Newsletter: Today’s Headlines: Biden and Trump, down to the wire

Joe Biden raises his right arm to gesture while speaking at a lectern
Democratic presidential candidate Joe Biden speaks at a drive-in rally at the Florida state fairgrounds on Thursday in Tampa.
(Andrew Harnik / Associated Press)

In the presidential campaign’s final days, Joe Biden and President Trump are ramping up.


Biden and Trump, Down to the Wire

Election day is Tuesday, and already 80 million votes have been cast. A poll has found fears of election violence are widespread. And many voters on both sides of the aisle just want the campaign, and the constant partisan bickering that has infiltrated all aspects of life, to end.

But the presidential candidates are battling down to the wire — and millions of mail-in ballots have yet to be returned in key battleground states. On Thursday, President Trump and Democratic nominee Joe Biden unleashed a frenzy of last-minute campaigning in Florida, a must-win state for Trump, whose packed rallies have become their own political liability amid surging coronavirus cases.


Trump and Biden headed to the rapidly growing Tampa region, where their get-out-the-vote events showcased sharply contrasting approaches to the COVID-19 pandemic. The focus on Florida comes as polls give Biden a slight edge in the state, which holds 29 electoral votes the Trump campaign desperately needs for a viable path to victory.

In the final days, Trump has stepped up the frequency of his travel, yet Biden continues to lead in the main battleground states, despite his limited travel and deliberately sparse crowds.

One of those states — Pennsylvania — is where Trump won in 2016 in a narrow upset that helped put him in the White House despite losing the popular vote to Hillary Clinton. Many pointed to the “quiet” Trump voters who turned out. This time around, polls show Biden holding a small but steady lead in Pennsylvania, owing to his strong support in the cities and suburbs. But in rural areas, where Trump tends to dominate, there are also Biden backers preferring to keep it quiet.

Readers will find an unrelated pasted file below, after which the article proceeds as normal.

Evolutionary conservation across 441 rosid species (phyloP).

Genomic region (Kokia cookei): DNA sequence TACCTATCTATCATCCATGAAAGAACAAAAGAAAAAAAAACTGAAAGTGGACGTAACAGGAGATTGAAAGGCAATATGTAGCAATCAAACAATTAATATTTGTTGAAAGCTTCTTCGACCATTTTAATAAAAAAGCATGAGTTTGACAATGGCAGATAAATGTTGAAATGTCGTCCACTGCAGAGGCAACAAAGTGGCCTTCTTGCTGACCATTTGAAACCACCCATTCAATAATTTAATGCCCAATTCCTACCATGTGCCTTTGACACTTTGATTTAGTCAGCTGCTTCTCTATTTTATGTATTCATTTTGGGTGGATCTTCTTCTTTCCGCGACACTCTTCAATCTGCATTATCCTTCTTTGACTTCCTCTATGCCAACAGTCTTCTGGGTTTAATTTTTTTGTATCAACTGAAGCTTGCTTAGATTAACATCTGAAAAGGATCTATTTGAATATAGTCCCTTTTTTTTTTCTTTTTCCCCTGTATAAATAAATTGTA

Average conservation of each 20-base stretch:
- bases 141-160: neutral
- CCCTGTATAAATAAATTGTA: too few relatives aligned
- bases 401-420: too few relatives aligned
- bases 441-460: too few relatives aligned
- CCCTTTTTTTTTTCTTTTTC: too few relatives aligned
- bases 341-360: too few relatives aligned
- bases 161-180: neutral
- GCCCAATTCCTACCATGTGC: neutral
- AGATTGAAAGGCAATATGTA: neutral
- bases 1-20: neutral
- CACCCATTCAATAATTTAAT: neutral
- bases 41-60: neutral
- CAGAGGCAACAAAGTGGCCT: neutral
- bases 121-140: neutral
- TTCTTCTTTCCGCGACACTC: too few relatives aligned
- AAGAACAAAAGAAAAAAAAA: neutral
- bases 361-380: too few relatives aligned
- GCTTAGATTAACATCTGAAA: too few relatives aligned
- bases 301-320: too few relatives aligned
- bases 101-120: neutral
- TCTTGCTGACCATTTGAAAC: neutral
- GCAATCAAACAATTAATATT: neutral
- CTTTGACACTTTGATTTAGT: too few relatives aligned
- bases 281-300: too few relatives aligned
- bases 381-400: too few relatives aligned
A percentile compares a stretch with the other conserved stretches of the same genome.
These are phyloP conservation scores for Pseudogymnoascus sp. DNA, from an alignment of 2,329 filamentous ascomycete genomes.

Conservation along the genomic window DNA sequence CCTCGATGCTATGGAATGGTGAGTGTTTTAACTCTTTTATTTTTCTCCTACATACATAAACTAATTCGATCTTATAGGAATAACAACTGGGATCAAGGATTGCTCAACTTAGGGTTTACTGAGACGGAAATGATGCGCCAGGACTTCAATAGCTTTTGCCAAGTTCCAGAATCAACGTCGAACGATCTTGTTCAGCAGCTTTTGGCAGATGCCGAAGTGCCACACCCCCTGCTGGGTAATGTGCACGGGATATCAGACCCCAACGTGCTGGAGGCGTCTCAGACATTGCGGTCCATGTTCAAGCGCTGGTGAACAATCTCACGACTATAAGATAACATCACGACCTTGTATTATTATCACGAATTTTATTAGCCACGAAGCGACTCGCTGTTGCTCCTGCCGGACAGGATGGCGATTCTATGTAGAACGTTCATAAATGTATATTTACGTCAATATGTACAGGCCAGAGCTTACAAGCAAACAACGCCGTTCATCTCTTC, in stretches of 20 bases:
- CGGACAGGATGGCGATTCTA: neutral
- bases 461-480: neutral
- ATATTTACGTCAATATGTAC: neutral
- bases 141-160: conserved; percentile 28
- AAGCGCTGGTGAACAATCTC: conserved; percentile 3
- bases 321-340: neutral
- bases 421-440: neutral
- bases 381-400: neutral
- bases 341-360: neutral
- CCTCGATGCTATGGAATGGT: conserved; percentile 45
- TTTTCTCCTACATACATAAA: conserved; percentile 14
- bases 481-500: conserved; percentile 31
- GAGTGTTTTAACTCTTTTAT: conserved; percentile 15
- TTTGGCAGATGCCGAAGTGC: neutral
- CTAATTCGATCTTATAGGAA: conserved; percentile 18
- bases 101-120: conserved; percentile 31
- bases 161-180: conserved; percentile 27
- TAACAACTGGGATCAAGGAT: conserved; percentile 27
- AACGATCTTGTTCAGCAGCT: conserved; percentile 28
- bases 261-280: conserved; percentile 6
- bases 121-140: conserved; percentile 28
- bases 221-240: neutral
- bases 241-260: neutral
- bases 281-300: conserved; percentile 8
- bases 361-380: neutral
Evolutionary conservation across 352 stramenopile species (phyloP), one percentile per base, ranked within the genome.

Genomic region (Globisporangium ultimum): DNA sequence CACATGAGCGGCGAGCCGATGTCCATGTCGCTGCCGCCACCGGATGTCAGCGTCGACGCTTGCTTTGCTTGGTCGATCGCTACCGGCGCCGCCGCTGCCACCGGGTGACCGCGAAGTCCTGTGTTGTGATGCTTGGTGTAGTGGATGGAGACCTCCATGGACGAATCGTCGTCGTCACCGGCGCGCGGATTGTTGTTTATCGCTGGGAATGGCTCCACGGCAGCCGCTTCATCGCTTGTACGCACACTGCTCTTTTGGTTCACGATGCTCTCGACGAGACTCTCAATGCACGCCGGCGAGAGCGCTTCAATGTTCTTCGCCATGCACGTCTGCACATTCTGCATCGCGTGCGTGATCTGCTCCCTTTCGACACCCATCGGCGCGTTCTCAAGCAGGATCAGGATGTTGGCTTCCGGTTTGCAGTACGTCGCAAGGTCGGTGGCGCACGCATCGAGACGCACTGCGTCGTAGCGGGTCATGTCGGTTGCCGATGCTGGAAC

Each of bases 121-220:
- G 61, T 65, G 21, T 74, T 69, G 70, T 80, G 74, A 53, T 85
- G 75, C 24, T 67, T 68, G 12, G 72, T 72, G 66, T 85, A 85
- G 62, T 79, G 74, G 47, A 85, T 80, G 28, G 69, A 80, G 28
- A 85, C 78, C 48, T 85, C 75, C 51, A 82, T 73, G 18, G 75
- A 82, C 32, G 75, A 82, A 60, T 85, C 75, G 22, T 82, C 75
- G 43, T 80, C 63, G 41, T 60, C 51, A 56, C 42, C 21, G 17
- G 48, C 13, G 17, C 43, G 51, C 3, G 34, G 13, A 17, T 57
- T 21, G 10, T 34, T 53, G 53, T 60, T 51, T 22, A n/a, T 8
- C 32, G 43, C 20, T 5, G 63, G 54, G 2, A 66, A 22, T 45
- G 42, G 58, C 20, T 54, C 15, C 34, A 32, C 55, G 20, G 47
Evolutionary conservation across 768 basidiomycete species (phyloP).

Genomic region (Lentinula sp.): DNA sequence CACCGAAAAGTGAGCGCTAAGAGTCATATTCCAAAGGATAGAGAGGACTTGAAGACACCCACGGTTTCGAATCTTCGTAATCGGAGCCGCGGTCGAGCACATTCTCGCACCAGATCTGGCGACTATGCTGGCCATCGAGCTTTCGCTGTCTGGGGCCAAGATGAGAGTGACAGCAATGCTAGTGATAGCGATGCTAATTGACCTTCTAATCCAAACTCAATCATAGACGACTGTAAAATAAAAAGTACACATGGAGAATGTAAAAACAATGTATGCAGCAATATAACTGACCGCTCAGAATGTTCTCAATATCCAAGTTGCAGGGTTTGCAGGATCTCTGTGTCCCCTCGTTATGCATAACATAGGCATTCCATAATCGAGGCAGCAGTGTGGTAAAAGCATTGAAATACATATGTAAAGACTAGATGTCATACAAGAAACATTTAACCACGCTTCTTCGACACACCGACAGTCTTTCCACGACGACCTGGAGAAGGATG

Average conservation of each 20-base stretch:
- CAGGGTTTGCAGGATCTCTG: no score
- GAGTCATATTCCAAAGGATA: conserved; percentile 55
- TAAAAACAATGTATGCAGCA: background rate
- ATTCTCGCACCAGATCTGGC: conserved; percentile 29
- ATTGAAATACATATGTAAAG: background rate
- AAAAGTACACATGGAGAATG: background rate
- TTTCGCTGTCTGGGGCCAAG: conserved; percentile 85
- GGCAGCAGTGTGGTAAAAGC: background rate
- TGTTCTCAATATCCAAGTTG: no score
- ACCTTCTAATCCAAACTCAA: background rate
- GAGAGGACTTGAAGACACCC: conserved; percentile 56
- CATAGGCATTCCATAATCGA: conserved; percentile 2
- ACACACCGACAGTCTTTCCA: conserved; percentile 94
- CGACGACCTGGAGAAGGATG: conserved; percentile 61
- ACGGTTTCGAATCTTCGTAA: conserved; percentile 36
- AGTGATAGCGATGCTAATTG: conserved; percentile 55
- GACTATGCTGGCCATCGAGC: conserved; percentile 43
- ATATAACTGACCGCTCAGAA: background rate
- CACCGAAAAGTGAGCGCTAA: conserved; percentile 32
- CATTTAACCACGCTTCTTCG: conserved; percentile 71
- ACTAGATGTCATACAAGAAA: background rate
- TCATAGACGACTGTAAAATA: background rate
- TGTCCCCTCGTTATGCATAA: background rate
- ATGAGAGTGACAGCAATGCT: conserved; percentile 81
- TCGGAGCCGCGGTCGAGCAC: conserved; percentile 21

And in another — Wisconsin — hostility toward Trump is intensifying as COVID-19 ravages small towns.

More About the Election

— How did politics get so awful? Science says there’s a reason: A “poisonous cocktail” of beliefs called political sectarianism that turns opponents into mortal enemies regardless of the issue.

— The government tried to get celebrities to tout Trump’s COVID response. It didn’t go well.

How to vote in California: Our complete guide to making sure your ballot counts.

‘Normality’ May Be a Ways Off

With the number of coronavirus cases in the U.S. rapidly growing, Dr. Anthony Fauci, the nation’s top infectious-disease expert, says it may be 2022 before a coronavirus-weary world begins to feel a greater sense of normality.

If the U.S. can get a substantial proportion of residents vaccinated by around mid-2021, “I think it will be easily by the end of 2021 — and perhaps even into the next year — before we start having some semblance of normality,” Fauci said in candid comments during an online discussion hosted by an Australian university this week.